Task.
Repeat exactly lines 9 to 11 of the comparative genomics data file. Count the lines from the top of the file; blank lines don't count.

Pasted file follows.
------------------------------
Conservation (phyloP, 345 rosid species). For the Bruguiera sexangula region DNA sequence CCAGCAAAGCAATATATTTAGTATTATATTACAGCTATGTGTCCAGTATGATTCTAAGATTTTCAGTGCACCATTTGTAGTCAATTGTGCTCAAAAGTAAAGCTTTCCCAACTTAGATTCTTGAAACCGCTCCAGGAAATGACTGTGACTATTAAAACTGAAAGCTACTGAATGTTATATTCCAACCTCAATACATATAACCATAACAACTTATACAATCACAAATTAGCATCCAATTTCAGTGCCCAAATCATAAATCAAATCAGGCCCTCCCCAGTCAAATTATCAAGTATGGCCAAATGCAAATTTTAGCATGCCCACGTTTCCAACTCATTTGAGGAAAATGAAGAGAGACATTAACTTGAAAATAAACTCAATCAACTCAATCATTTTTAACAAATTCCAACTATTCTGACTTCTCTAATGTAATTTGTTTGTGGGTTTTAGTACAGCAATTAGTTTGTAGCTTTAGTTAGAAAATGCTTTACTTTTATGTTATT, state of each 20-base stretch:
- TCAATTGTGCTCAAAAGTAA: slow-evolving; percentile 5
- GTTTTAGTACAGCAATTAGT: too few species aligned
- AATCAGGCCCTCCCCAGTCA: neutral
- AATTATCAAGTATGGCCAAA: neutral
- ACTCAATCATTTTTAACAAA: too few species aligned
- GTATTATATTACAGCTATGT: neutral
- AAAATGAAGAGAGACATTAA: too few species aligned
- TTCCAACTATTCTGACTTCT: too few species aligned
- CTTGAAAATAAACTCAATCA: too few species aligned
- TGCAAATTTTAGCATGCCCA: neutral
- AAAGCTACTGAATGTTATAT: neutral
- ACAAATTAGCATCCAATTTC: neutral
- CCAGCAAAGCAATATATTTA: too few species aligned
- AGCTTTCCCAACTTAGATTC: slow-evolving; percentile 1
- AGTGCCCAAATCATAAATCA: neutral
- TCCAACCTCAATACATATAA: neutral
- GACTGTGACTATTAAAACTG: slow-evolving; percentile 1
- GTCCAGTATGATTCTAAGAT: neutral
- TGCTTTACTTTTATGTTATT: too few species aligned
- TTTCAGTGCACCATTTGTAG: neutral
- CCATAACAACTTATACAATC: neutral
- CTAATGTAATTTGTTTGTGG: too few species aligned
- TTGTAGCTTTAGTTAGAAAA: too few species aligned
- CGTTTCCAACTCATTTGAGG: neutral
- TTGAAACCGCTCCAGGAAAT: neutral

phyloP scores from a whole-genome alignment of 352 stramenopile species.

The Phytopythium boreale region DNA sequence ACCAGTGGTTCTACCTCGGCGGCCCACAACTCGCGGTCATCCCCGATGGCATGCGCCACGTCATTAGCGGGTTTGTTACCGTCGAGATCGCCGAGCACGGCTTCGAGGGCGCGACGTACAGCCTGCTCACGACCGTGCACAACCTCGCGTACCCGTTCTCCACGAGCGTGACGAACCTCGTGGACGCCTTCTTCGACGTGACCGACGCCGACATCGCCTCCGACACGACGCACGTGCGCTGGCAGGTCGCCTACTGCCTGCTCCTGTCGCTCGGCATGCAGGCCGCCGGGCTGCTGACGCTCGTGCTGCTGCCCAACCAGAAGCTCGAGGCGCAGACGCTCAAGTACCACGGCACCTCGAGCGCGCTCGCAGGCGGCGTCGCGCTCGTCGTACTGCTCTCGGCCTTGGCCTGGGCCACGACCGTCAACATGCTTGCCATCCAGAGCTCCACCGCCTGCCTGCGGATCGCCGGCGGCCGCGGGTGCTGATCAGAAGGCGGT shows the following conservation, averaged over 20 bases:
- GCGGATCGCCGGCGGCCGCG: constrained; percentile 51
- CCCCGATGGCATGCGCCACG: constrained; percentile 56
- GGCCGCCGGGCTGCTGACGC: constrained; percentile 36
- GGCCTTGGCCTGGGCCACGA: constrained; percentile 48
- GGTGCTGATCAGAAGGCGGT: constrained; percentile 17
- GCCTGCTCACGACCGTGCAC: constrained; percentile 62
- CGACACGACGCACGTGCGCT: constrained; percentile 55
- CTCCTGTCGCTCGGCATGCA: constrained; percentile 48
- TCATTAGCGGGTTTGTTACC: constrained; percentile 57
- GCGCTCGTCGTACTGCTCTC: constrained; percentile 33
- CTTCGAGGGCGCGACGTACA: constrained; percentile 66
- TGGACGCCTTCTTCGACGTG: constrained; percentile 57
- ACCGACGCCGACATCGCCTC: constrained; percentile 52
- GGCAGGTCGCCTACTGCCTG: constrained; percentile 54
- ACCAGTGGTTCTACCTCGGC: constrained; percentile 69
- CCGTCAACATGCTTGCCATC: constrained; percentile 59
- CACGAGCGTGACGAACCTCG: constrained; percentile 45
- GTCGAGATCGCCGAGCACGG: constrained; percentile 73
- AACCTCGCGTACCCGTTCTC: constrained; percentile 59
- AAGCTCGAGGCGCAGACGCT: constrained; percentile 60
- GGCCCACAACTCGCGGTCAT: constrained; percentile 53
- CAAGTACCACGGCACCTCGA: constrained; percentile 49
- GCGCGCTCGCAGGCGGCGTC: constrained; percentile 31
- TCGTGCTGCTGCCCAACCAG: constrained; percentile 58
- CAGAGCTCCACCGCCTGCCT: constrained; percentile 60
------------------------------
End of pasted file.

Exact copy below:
- TTCCAACTATTCTGACTTCT: too few species aligned
- CTTGAAAATAAACTCAATCA: too few species aligned
- TGCAAATTTTAGCATGCCCA: neutral